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Franklin D. Roosevelt campaigning for the presidency in Milwaukee in 1932 (WHI Image ID 54380)
Franklin D. Roosevelt campaigning for the presidency in Milwaukee in 1932 WHI 54380

Political Campaigns of the Past: 1850-2009

Have you ever wondered how candidates communicated their message to voters before campaign commercials, robocalls and social media? Candidates in the past spoke face to face with citizens. They rode trains or buses across the country, stood in open wagons and convertibles to give speeches, entered floats in parades and set up booths at state fairs. They also bought space in newspapers and magazines, printed posters, fliers and bumper stickers, gave away buttons and jewelry. Opponents and supporters ran political cartoons in newspapers and magazines. The Wisconsin Historical Society has a vast archive of political campaign memorabilia dating from 1850 to the present day.

Campaigning, 1850-1960

Lee Sherman Dreyfus celebrates his election as Wisconsin governor in 1978 (WHI Image ID 55047)
Lee Sherman Dreyfus celebrates his
election as Wisconsin governor in 1978
Candidates conducted their first campaigns through newspapers. In the early years of the United States, newspapers were the primary medium for reaching large audiences. In 1820 there were more than 50 newspaper subscriptions for every 100 households. By 1828 political parties were creating and publishing many of the nation's newspapers. Until then it had been considered inappropriate for candidates to campaign face to face. But the 1828 campaign of Andrew Jackson pushed that envelope and aggressively marketed him for the White House.

William McKinley's 1896 campaign brought 750,000 visitors through his hometown of Canton, Ohio, and made the first effective use of the "photo op." His campaign also produced 100 million pieces of literature — more than seven documents for each registered voter.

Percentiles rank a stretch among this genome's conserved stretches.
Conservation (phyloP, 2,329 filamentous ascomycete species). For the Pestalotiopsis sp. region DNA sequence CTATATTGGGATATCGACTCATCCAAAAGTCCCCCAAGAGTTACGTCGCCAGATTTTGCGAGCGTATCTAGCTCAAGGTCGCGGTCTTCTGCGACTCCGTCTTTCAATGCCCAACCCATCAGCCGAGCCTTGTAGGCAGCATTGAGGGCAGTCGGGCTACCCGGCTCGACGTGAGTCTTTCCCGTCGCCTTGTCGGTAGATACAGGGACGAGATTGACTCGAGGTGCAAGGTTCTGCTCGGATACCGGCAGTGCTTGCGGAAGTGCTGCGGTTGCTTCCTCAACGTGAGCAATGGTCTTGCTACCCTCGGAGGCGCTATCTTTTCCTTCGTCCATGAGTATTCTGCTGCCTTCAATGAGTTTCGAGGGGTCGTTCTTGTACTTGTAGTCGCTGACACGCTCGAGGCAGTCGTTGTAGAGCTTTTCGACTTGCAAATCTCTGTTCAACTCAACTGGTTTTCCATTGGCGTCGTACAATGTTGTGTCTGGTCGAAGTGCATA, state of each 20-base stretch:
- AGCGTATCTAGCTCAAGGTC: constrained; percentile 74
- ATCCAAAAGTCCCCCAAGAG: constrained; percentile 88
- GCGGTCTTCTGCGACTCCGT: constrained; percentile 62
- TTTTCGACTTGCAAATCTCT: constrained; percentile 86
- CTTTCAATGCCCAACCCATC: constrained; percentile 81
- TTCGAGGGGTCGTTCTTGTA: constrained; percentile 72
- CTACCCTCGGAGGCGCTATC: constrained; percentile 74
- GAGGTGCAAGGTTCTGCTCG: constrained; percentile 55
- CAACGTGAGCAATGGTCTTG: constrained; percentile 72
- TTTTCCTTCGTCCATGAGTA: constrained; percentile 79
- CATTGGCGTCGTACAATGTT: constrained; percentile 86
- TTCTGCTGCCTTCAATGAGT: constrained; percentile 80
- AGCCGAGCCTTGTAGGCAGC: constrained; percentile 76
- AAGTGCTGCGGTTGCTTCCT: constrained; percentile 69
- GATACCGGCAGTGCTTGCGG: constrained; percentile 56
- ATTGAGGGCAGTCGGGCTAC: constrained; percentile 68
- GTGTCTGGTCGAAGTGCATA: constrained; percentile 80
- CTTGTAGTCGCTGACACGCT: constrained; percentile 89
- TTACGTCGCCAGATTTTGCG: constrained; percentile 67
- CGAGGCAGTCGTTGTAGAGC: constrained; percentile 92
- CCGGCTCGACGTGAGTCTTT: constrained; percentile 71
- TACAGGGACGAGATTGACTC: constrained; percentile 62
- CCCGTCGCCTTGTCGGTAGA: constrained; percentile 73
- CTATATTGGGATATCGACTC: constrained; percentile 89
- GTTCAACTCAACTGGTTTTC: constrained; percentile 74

Radio became a powerful campaign tool during the 1920s. Both Republican and Democratic conventions were broadcast in 1924. That same year the candidates used radio as they crossed the country campaigning. This helped establish the idea of the "personal presidency," in which a candidate's connection to voters became more valuable than his stand on the issues. Between 1933 and 1945 Franklin Roosevelt exploited this transition in more than 30 "Fireside Chats" that reached into the homes of voters.

Modern Times

Television commercials for political candidates were first produced in 1952 when Dwight D. Eisenhower's campaign hired Madison Avenue's Rosser Reeves. Eisenhower once filmed 50 political spots in a single day. The first televised presidential debate occurred in 1960 between Richard Nixon and John F. Kennedy. By this time 90 percent of American homes had televisions, and media historians have concluded that Kennedy's skillful use of make-up and camera angles gave him the edge. After losing the election, Nixon returned to California, surrounded himself with advertising and public relations experts, and emerged to capture the White House in 1968.

Today candidates employ all those media — face-to-face, bus tours, print, radio and television — as well as social media such as Facebook and Twitter. The Supreme Court's 2010 ruling in the Citizens United case enabled not only candidates, but special interest groups such as unions and political action committees, to spend as much money as they wish on campaign advertisements. Americans now face a deluge of political messages and campaign ads such as the nation has never seen before.

View the Gallery

Our collection of political campaign images begins about 1850 and continues to the present. Follow the links below to view posters, photographs, broadsides and other materials through the decades.

 

You can also view an online exhibit, That's the Ticket!, about the history of presidential election campaigns from 1856 to 2008.

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